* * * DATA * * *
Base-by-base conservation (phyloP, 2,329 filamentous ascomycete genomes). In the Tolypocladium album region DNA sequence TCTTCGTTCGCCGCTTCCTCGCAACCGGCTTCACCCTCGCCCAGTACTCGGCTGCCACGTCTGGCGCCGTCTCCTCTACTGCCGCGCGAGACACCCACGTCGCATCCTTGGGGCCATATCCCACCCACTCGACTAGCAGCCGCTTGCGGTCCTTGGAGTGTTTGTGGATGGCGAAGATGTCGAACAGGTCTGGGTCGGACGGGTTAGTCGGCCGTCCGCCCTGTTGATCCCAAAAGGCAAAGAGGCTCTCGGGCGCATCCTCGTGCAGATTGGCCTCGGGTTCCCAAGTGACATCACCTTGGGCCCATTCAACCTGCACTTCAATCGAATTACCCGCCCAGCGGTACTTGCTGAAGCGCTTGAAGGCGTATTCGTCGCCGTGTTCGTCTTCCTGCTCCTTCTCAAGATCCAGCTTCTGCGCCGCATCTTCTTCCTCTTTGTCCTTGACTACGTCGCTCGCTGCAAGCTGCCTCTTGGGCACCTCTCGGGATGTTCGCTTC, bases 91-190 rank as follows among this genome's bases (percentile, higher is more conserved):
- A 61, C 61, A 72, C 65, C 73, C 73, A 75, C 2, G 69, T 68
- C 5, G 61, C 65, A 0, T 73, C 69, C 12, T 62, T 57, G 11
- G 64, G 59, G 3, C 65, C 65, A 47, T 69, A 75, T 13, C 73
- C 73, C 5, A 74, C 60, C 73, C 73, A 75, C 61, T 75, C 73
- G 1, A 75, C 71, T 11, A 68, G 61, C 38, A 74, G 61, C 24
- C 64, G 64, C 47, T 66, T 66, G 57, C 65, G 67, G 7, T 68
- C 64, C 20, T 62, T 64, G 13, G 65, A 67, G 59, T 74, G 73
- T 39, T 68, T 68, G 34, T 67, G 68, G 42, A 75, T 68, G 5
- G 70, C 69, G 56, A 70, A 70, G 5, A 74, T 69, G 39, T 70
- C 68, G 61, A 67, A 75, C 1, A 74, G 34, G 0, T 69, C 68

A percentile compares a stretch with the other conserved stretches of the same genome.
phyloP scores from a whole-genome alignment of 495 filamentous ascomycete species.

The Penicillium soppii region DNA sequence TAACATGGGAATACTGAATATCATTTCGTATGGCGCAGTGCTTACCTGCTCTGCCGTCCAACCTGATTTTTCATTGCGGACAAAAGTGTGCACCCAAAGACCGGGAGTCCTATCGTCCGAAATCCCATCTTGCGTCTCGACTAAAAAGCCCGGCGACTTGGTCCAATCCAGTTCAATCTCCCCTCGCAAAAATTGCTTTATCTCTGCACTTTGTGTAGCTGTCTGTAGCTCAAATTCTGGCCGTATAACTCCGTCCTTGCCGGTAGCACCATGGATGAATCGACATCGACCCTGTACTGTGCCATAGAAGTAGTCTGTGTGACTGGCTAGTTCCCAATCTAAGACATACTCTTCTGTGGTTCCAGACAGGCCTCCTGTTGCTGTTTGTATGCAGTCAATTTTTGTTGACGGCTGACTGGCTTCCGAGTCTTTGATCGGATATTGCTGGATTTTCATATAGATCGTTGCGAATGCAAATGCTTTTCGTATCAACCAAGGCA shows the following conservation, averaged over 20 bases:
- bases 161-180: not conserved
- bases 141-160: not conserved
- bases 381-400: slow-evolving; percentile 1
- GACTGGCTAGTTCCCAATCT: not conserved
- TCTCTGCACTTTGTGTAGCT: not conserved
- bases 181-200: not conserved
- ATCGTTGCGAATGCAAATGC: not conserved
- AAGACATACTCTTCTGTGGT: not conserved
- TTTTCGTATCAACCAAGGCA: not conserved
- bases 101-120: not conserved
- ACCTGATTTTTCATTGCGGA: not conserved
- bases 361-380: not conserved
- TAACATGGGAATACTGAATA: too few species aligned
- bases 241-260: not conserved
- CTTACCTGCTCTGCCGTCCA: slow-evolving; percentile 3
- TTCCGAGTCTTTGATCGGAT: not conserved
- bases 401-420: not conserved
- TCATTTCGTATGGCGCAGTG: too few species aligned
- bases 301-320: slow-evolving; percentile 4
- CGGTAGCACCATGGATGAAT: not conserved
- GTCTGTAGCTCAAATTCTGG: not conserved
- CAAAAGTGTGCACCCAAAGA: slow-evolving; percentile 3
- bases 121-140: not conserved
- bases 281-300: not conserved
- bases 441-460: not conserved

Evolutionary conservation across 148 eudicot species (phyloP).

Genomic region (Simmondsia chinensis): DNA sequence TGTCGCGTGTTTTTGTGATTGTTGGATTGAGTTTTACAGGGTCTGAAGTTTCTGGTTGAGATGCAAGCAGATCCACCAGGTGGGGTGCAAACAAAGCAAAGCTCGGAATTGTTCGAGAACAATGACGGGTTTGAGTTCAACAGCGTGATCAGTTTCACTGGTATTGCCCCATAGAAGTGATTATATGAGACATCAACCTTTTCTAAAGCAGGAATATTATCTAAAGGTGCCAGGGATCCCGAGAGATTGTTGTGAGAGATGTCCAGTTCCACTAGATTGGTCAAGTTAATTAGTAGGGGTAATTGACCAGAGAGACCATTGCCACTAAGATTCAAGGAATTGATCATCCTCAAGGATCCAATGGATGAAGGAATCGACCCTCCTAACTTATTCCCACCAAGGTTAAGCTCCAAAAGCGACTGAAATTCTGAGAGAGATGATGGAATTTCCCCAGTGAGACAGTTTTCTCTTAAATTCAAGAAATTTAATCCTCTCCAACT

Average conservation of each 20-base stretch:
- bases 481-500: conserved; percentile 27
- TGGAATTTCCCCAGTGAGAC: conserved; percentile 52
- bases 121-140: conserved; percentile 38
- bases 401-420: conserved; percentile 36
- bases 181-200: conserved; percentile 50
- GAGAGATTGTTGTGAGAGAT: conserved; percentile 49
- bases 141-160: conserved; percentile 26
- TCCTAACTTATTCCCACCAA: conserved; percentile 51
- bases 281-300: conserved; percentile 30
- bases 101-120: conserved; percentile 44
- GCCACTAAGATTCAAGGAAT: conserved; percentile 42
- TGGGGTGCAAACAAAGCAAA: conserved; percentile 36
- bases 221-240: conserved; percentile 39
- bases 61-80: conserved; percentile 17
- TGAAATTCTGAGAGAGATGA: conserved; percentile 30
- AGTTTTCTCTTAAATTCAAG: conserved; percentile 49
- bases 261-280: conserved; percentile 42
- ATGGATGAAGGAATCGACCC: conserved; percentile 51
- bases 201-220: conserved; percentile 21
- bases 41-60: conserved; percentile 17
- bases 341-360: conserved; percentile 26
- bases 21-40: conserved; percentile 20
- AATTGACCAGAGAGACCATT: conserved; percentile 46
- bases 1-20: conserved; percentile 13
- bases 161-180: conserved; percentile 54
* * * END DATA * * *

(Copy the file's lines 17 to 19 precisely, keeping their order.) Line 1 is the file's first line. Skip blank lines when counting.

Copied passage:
- bases 381-400: slow-evolving; percentile 1
- GACTGGCTAGTTCCCAATCT: not conserved
- TCTCTGCACTTTGTGTAGCT: not conserved